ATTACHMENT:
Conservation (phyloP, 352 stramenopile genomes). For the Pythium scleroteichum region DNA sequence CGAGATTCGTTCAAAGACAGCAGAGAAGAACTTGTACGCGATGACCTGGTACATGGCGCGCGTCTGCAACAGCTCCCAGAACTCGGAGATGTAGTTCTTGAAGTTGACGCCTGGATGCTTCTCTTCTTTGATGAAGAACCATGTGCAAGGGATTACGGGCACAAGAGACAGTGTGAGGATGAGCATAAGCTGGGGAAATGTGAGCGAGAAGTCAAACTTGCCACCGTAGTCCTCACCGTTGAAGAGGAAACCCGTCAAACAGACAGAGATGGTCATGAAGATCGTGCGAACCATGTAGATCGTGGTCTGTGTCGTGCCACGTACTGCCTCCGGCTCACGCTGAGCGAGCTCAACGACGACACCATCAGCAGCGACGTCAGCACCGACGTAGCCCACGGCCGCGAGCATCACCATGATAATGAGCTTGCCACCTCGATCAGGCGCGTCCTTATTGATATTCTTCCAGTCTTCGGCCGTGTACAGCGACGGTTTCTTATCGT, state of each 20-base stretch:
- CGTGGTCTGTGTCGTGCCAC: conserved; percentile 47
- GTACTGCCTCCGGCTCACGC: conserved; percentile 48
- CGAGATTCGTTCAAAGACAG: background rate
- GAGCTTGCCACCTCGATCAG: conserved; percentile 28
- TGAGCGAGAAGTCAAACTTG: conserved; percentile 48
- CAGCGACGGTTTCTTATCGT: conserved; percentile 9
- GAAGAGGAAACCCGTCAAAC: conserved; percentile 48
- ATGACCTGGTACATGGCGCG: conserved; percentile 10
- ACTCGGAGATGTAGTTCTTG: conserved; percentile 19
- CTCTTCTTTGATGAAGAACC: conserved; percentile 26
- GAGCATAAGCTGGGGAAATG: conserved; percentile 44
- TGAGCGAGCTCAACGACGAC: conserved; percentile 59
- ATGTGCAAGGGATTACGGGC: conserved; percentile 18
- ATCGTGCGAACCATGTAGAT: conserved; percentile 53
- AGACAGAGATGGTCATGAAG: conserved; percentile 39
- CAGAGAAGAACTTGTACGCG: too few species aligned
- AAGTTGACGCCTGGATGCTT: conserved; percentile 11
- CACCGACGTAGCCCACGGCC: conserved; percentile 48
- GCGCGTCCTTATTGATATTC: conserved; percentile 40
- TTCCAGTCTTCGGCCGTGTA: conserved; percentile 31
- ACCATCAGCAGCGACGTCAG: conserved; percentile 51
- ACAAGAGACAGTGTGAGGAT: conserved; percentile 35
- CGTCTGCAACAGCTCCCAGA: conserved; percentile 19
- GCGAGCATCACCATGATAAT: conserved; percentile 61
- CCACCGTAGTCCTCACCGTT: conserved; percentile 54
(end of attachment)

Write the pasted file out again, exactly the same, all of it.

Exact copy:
Conservation (phyloP, 352 stramenopile genomes). For the Pythium scleroteichum region DNA sequence CGAGATTCGTTCAAAGACAGCAGAGAAGAACTTGTACGCGATGACCTGGTACATGGCGCGCGTCTGCAACAGCTCCCAGAACTCGGAGATGTAGTTCTTGAAGTTGACGCCTGGATGCTTCTCTTCTTTGATGAAGAACCATGTGCAAGGGATTACGGGCACAAGAGACAGTGTGAGGATGAGCATAAGCTGGGGAAATGTGAGCGAGAAGTCAAACTTGCCACCGTAGTCCTCACCGTTGAAGAGGAAACCCGTCAAACAGACAGAGATGGTCATGAAGATCGTGCGAACCATGTAGATCGTGGTCTGTGTCGTGCCACGTACTGCCTCCGGCTCACGCTGAGCGAGCTCAACGACGACACCATCAGCAGCGACGTCAGCACCGACGTAGCCCACGGCCGCGAGCATCACCATGATAATGAGCTTGCCACCTCGATCAGGCGCGTCCTTATTGATATTCTTCCAGTCTTCGGCCGTGTACAGCGACGGTTTCTTATCGT, state of each 20-base stretch:
- CGTGGTCTGTGTCGTGCCAC: conserved; percentile 47
- GTACTGCCTCCGGCTCACGC: conserved; percentile 48
- CGAGATTCGTTCAAAGACAG: background rate
- GAGCTTGCCACCTCGATCAG: conserved; percentile 28
- TGAGCGAGAAGTCAAACTTG: conserved; percentile 48
- CAGCGACGGTTTCTTATCGT: conserved; percentile 9
- GAAGAGGAAACCCGTCAAAC: conserved; percentile 48
- ATGACCTGGTACATGGCGCG: conserved; percentile 10
- ACTCGGAGATGTAGTTCTTG: conserved; percentile 19
- CTCTTCTTTGATGAAGAACC: conserved; percentile 26
- GAGCATAAGCTGGGGAAATG: conserved; percentile 44
- TGAGCGAGCTCAACGACGAC: conserved; percentile 59
- ATGTGCAAGGGATTACGGGC: conserved; percentile 18
- ATCGTGCGAACCATGTAGAT: conserved; percentile 53
- AGACAGAGATGGTCATGAAG: conserved; percentile 39
- CAGAGAAGAACTTGTACGCG: too few species aligned
- AAGTTGACGCCTGGATGCTT: conserved; percentile 11
- CACCGACGTAGCCCACGGCC: conserved; percentile 48
- GCGCGTCCTTATTGATATTC: conserved; percentile 40
- TTCCAGTCTTCGGCCGTGTA: conserved; percentile 31
- ACCATCAGCAGCGACGTCAG: conserved; percentile 51
- ACAAGAGACAGTGTGAGGAT: conserved; percentile 35
- CGTCTGCAACAGCTCCCAGA: conserved; percentile 19
- GCGAGCATCACCATGATAAT: conserved; percentile 61
- CCACCGTAGTCCTCACCGTT: conserved; percentile 54